This problem requires much more than a slow-paced inquiry. I would like the Government to take much stronger action much more quickly so that we are not still talking about the cost of insurance premiums some years hence. The reality is that insurance companies have made money twice over out of the cladding scandal, first from the policies they used to indemnify the so-called professionals and the building industry as a whole—let us be honest, they will not be called to pay out on those policies; nobody envisages that insurers will pick up at the tab for this scandal—and, secondly, because they have gone on to charge thousands of people eye-watering sums to insure those buildings. They have given people no credit for the money they have spent making their buildings safer to live in while they wait for the final works to be completed. It is unconscionable. The Government should intervene to seek financial redress for affected constituents. If the additional cost of insurance were included in the cap brought in by the Building Safety Act 2022, many people would be much closer to that £10,000 anyway, and they would be protected from additional costs. I wonder whether the Minister might address that point and see if there is any possibility of including insurance payments within that £10,000.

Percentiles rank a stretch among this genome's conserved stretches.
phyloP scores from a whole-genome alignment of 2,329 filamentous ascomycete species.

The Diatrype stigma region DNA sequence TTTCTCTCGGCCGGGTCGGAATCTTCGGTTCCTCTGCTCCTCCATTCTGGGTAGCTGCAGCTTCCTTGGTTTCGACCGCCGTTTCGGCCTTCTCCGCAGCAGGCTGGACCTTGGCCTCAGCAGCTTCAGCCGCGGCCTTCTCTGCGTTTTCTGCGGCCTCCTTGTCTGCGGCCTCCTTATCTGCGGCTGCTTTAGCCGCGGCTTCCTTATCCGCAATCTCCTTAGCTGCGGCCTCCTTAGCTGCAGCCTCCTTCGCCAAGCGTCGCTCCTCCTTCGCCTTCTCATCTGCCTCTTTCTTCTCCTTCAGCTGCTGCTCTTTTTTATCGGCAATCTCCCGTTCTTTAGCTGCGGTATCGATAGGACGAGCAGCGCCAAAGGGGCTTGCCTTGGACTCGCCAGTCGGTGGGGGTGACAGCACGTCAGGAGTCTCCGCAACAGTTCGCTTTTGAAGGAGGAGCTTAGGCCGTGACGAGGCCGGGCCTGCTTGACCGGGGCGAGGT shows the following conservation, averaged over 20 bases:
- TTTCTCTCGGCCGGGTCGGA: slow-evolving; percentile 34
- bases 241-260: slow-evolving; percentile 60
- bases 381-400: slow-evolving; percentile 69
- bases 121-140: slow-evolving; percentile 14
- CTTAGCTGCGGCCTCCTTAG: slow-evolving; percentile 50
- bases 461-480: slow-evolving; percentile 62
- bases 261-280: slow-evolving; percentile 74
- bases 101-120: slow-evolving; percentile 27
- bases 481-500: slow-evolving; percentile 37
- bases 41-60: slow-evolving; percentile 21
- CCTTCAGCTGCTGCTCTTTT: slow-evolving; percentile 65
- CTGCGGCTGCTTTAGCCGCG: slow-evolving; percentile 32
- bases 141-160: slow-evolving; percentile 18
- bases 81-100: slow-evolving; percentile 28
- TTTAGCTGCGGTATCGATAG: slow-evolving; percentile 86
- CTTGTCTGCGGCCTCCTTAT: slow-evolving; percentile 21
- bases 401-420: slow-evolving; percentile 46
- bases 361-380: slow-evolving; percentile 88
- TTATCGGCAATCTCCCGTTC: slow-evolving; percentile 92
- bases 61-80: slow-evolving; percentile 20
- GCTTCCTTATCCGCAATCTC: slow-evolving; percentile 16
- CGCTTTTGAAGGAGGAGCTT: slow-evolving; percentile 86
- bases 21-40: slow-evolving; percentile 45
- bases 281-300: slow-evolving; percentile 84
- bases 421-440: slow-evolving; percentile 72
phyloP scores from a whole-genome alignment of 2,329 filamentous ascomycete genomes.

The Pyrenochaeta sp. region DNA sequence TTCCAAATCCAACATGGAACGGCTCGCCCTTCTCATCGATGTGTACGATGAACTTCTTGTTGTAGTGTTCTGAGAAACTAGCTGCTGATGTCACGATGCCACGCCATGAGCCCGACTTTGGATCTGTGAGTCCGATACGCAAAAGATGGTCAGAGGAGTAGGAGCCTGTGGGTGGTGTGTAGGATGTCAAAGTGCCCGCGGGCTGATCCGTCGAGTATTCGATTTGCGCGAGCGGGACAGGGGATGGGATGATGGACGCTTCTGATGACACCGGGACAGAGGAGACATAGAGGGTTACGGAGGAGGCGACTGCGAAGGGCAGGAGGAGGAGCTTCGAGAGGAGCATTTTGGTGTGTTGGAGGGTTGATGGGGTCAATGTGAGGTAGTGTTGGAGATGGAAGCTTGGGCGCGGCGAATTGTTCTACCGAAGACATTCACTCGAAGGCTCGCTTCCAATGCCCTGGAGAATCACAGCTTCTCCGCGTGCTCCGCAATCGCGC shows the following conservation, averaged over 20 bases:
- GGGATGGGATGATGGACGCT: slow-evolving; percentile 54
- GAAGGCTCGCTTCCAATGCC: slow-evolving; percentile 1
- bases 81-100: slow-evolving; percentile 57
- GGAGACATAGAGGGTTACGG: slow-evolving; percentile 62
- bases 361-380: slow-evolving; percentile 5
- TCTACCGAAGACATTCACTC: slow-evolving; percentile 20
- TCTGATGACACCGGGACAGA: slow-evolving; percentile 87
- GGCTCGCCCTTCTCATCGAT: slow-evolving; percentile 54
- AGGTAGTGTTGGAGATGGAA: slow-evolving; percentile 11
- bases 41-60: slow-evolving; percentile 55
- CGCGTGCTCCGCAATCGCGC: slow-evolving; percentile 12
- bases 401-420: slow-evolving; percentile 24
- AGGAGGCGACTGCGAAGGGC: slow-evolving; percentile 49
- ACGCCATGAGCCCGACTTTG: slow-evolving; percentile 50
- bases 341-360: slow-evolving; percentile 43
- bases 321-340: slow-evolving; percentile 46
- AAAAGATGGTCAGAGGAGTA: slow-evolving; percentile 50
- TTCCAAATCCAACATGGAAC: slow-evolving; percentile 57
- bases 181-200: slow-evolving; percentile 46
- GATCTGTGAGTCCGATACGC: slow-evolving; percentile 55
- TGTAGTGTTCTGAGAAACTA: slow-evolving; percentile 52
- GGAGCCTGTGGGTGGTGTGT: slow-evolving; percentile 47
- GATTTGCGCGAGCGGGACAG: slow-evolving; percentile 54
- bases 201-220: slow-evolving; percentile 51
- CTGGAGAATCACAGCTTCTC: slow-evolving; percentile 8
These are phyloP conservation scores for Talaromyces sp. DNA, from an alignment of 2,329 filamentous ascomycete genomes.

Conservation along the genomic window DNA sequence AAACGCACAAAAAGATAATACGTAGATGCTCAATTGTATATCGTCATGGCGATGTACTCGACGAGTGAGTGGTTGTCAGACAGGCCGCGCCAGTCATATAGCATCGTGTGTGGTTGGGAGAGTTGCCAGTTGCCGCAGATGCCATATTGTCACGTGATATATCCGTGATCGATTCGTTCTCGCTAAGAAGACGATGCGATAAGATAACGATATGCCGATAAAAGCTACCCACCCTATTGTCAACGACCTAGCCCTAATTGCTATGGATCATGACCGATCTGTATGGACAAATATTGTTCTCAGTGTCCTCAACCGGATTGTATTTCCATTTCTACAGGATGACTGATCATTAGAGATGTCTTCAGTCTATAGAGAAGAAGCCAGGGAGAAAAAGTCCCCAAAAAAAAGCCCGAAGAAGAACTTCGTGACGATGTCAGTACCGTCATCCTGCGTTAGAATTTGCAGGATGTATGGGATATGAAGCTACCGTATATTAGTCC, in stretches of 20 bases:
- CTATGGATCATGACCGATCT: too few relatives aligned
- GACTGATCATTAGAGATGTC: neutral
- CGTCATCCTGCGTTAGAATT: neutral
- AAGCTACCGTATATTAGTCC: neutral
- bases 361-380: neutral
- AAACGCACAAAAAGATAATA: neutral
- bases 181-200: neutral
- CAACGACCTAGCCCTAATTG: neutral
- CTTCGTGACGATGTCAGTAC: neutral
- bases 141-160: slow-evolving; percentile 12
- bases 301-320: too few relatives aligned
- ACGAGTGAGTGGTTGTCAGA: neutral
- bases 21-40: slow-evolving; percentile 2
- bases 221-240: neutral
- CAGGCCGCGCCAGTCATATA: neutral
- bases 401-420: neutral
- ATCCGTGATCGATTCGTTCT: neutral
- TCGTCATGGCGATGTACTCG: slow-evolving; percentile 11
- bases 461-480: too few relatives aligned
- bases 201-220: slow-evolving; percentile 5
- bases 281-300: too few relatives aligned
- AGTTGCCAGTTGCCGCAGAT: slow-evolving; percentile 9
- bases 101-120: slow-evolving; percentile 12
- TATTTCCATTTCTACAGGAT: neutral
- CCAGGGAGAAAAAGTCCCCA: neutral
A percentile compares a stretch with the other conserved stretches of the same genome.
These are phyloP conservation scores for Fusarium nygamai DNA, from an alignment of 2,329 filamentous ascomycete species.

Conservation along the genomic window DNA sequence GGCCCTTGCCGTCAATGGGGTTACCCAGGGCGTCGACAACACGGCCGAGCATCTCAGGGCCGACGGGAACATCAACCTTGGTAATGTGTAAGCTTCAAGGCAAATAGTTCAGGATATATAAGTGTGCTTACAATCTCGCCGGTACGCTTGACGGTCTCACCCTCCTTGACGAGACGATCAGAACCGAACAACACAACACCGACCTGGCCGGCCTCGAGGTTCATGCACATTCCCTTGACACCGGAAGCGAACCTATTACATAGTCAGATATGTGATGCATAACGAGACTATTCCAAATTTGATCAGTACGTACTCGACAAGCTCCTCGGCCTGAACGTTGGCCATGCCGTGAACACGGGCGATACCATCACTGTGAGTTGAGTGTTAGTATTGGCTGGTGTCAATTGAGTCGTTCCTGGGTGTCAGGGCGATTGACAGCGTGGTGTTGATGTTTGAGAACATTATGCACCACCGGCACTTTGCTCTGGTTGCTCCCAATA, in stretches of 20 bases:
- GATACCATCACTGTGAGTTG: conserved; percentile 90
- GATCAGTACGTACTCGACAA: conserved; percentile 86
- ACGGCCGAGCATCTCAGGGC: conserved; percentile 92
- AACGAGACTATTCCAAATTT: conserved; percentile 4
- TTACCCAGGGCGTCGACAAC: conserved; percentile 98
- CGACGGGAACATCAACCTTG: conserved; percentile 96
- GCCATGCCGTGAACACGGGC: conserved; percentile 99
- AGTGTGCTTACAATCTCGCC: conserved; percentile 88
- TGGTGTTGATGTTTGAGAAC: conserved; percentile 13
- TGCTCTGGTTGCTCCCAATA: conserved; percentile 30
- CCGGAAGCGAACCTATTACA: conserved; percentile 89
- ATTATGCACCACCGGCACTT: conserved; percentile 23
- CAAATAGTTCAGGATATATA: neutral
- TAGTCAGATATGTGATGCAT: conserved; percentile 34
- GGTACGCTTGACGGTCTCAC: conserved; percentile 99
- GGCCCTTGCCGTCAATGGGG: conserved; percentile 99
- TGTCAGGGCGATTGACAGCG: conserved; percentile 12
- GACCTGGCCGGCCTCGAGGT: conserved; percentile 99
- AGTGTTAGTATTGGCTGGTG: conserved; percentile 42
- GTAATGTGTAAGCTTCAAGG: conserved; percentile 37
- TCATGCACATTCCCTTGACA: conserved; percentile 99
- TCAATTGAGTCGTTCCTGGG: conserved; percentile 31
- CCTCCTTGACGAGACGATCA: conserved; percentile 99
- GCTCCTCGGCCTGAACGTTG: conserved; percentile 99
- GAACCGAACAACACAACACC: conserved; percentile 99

The Secretary of State’s letter to the Financial Conduct Authority asked for suggestions to achieve widely available and affordable cover for leaseholders. That letter should have included some additional asks, one being that the FCA should consider redress for the insurance hikes that are taking place. It is clear to anybody from the outside who is paying attention to the effect of the cladding scandal, and making a fair assessment about its financial impact, that the insurance companies have gained excessive profits from the building safety crisis. They should be required to contribute to the remediation costs, on the basis that they covered the actions of the developers that failed to comply with building safety and have since received increased premiums as a result thereof. Nothing less will do.